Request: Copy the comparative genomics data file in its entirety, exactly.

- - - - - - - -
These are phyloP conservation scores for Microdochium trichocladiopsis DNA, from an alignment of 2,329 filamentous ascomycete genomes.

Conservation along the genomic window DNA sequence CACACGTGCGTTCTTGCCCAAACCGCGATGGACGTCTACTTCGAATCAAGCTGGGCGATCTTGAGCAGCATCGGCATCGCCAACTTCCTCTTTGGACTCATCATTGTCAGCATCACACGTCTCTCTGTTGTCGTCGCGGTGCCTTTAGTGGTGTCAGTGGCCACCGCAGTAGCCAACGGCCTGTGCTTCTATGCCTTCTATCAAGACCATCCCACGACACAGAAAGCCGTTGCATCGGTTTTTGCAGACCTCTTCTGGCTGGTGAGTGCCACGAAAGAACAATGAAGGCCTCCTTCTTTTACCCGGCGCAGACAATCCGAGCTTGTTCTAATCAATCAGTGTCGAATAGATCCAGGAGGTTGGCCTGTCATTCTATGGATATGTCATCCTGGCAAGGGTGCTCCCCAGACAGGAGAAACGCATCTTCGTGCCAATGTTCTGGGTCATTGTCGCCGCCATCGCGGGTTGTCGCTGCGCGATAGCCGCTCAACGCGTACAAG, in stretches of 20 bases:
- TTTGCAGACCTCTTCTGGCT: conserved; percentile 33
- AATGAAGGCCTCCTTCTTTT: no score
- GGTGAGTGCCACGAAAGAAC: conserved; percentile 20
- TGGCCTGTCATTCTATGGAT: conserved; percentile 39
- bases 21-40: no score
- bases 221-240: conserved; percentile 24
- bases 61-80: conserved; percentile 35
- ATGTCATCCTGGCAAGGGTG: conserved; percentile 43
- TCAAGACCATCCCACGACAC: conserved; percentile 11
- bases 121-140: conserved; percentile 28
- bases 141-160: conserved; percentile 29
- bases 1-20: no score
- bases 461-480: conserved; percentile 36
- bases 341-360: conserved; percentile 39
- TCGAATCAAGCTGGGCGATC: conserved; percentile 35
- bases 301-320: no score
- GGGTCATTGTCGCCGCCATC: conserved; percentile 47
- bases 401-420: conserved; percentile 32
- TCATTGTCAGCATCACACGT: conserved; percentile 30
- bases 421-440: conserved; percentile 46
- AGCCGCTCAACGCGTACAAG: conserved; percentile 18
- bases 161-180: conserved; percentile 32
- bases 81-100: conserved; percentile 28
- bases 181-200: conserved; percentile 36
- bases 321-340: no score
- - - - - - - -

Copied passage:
These are phyloP conservation scores for Microdochium trichocladiopsis DNA, from an alignment of 2,329 filamentous ascomycete genomes.

Conservation along the genomic window DNA sequence CACACGTGCGTTCTTGCCCAAACCGCGATGGACGTCTACTTCGAATCAAGCTGGGCGATCTTGAGCAGCATCGGCATCGCCAACTTCCTCTTTGGACTCATCATTGTCAGCATCACACGTCTCTCTGTTGTCGTCGCGGTGCCTTTAGTGGTGTCAGTGGCCACCGCAGTAGCCAACGGCCTGTGCTTCTATGCCTTCTATCAAGACCATCCCACGACACAGAAAGCCGTTGCATCGGTTTTTGCAGACCTCTTCTGGCTGGTGAGTGCCACGAAAGAACAATGAAGGCCTCCTTCTTTTACCCGGCGCAGACAATCCGAGCTTGTTCTAATCAATCAGTGTCGAATAGATCCAGGAGGTTGGCCTGTCATTCTATGGATATGTCATCCTGGCAAGGGTGCTCCCCAGACAGGAGAAACGCATCTTCGTGCCAATGTTCTGGGTCATTGTCGCCGCCATCGCGGGTTGTCGCTGCGCGATAGCCGCTCAACGCGTACAAG, in stretches of 20 bases:
- TTTGCAGACCTCTTCTGGCT: conserved; percentile 33
- AATGAAGGCCTCCTTCTTTT: no score
- GGTGAGTGCCACGAAAGAAC: conserved; percentile 20
- TGGCCTGTCATTCTATGGAT: conserved; percentile 39
- bases 21-40: no score
- bases 221-240: conserved; percentile 24
- bases 61-80: conserved; percentile 35
- ATGTCATCCTGGCAAGGGTG: conserved; percentile 43
- TCAAGACCATCCCACGACAC: conserved; percentile 11
- bases 121-140: conserved; percentile 28
- bases 141-160: conserved; percentile 29
- bases 1-20: no score
- bases 461-480: conserved; percentile 36
- bases 341-360: conserved; percentile 39
- TCGAATCAAGCTGGGCGATC: conserved; percentile 35
- bases 301-320: no score
- GGGTCATTGTCGCCGCCATC: conserved; percentile 47
- bases 401-420: conserved; percentile 32
- TCATTGTCAGCATCACACGT: conserved; percentile 30
- bases 421-440: conserved; percentile 46
- AGCCGCTCAACGCGTACAAG: conserved; percentile 18
- bases 161-180: conserved; percentile 32
- bases 81-100: conserved; percentile 28
- bases 181-200: conserved; percentile 36
- bases 321-340: no score